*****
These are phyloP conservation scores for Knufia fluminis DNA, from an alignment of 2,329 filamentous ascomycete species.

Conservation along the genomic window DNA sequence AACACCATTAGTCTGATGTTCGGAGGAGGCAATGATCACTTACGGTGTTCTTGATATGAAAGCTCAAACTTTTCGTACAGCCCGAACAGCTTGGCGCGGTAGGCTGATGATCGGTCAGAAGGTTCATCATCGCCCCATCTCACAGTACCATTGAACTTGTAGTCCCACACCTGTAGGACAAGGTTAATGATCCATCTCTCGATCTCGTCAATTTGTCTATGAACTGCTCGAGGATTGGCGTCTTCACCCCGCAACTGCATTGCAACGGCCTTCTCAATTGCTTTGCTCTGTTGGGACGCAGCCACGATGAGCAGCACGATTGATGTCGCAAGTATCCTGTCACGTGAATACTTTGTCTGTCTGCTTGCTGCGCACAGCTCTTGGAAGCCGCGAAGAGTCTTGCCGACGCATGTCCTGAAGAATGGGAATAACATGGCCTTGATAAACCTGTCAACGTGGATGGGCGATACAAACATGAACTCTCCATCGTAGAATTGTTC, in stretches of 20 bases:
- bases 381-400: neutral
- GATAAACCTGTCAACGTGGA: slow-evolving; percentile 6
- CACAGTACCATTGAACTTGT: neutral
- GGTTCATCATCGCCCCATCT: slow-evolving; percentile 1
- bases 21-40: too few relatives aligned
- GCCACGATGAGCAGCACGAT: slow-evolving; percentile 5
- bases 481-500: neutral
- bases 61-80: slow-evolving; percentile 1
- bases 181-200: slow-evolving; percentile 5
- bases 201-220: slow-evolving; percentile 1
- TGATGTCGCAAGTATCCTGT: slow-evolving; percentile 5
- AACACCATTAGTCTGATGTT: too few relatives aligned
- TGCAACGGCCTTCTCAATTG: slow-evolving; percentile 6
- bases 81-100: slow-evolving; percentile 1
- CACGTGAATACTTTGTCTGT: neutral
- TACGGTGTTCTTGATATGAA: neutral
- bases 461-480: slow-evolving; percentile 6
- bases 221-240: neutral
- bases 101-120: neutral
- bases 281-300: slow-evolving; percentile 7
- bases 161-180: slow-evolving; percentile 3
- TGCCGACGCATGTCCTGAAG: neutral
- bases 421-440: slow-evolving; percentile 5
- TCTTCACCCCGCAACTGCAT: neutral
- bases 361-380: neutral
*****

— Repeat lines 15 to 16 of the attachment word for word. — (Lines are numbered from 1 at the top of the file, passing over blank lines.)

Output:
- TGCAACGGCCTTCTCAATTG: slow-evolving; percentile 6
- bases 81-100: slow-evolving; percentile 1